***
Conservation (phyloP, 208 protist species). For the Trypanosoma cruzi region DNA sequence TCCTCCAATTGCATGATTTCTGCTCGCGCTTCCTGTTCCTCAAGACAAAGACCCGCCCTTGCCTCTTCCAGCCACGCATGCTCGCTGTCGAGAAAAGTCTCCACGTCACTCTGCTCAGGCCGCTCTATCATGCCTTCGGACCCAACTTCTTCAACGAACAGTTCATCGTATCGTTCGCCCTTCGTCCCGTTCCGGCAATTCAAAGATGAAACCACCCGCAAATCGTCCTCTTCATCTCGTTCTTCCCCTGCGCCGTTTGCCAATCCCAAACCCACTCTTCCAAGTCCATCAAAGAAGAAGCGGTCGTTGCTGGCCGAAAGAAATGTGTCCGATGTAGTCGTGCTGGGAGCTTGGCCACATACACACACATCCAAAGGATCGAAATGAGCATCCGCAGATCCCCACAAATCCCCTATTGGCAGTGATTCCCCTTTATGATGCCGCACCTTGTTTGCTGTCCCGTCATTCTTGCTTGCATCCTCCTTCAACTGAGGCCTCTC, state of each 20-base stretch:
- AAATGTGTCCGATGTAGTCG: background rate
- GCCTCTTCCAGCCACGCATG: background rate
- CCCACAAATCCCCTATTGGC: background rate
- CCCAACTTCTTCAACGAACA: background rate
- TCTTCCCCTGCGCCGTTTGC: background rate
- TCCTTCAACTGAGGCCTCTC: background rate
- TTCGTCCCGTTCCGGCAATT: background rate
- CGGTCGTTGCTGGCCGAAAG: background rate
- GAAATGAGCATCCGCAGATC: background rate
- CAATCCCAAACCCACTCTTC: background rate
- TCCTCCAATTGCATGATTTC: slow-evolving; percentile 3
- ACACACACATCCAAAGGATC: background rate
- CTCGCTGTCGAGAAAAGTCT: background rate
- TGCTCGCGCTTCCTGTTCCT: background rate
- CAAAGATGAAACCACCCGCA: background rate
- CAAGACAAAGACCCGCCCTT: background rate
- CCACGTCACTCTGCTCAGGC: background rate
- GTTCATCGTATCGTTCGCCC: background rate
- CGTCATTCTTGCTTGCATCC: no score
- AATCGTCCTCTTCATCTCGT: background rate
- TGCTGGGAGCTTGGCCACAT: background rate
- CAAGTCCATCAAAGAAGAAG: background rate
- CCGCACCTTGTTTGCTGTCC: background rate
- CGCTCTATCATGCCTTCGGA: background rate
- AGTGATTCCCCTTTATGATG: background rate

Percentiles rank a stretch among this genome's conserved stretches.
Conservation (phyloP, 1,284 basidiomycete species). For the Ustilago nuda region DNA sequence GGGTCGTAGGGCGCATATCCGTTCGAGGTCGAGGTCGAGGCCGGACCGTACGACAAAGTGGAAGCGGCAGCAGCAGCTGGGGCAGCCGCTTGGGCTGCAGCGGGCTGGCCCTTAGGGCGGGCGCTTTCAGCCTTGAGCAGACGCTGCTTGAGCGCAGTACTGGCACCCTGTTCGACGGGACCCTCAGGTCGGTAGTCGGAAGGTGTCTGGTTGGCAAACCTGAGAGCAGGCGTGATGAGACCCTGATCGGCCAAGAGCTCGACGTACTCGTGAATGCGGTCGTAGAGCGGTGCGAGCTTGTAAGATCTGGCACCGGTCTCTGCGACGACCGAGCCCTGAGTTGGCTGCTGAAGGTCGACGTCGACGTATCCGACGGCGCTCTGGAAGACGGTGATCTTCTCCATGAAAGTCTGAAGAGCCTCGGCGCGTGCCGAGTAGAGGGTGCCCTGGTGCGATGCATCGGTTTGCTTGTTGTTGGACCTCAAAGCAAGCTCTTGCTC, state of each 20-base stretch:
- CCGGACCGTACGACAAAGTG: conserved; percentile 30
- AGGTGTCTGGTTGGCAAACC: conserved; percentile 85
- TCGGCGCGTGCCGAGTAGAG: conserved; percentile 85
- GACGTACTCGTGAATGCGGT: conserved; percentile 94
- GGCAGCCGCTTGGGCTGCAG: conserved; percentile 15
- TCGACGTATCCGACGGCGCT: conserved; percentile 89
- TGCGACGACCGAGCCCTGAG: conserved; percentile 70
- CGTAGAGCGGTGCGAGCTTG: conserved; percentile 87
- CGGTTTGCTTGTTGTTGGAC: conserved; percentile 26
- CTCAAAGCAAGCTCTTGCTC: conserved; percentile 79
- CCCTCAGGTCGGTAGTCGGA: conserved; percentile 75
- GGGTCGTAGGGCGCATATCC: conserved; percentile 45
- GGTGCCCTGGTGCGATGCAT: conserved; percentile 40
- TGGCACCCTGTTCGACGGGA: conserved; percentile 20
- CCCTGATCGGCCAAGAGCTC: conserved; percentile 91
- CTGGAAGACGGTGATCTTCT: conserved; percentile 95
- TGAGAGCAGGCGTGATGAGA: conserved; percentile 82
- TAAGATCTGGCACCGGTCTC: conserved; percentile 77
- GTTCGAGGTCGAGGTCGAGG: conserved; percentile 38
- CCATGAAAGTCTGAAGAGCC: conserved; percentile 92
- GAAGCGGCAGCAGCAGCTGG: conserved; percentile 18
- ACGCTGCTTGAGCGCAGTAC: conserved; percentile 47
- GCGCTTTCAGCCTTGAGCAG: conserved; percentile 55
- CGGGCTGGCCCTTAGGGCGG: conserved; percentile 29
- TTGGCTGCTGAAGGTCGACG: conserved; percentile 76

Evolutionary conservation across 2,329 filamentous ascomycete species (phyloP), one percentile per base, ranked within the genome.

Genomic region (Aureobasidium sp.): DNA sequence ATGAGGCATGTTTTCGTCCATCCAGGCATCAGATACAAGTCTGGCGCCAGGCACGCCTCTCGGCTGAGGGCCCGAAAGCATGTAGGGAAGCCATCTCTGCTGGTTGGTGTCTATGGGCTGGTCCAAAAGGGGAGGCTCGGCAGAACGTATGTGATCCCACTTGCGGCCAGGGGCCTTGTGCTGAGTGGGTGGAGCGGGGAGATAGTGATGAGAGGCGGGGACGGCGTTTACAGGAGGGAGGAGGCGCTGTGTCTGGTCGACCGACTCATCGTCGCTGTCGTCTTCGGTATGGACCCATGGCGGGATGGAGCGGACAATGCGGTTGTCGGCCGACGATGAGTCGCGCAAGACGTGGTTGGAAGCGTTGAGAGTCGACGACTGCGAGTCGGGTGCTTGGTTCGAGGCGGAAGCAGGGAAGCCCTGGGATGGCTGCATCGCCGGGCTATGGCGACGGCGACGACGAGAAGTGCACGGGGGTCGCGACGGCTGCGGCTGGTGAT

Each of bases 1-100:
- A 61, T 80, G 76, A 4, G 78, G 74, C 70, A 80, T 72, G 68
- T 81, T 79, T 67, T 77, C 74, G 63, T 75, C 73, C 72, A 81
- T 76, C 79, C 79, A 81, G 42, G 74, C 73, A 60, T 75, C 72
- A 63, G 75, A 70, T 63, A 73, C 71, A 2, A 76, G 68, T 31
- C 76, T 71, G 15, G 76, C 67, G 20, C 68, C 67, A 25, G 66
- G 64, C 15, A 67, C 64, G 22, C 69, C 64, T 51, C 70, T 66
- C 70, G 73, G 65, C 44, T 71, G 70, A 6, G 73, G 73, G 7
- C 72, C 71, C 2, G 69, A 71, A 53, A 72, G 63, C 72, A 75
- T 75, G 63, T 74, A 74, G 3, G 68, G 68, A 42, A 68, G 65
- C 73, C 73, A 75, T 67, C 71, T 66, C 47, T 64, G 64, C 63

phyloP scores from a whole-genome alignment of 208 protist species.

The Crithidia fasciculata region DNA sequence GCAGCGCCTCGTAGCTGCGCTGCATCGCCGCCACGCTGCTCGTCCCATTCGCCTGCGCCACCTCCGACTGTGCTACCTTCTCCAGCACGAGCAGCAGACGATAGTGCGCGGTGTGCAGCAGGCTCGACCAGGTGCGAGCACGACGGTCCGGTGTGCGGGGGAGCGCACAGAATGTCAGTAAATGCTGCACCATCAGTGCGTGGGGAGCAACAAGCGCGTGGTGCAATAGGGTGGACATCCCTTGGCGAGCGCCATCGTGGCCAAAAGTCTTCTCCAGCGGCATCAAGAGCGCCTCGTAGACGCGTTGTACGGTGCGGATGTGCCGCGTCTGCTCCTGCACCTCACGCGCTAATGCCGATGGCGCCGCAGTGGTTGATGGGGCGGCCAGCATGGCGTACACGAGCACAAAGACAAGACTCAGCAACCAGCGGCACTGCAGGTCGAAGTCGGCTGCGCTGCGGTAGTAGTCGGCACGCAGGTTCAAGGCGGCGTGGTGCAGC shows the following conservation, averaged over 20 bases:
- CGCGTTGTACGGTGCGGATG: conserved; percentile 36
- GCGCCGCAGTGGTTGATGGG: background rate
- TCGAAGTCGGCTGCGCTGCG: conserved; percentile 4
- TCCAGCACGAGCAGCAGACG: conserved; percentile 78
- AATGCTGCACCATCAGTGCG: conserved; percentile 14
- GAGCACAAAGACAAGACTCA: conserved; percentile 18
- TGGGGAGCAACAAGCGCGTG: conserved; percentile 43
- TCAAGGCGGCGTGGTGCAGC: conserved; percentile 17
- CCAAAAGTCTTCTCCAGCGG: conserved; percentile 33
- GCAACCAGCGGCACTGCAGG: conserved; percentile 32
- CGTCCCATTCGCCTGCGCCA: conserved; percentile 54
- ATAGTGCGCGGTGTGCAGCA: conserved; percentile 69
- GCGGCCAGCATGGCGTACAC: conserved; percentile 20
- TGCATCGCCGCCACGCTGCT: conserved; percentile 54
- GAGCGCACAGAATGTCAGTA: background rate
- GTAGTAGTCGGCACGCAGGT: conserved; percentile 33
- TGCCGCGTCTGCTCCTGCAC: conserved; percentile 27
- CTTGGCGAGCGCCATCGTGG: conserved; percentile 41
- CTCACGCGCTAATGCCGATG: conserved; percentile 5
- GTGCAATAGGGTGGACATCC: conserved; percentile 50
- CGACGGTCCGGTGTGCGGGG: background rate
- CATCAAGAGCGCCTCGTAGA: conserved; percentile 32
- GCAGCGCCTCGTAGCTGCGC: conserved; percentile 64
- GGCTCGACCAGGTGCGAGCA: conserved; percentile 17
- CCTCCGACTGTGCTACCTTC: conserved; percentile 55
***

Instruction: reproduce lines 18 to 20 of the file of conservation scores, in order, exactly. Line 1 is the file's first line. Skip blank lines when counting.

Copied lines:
- CCACGTCACTCTGCTCAGGC: background rate
- GTTCATCGTATCGTTCGCCC: background rate
- CGTCATTCTTGCTTGCATCC: no score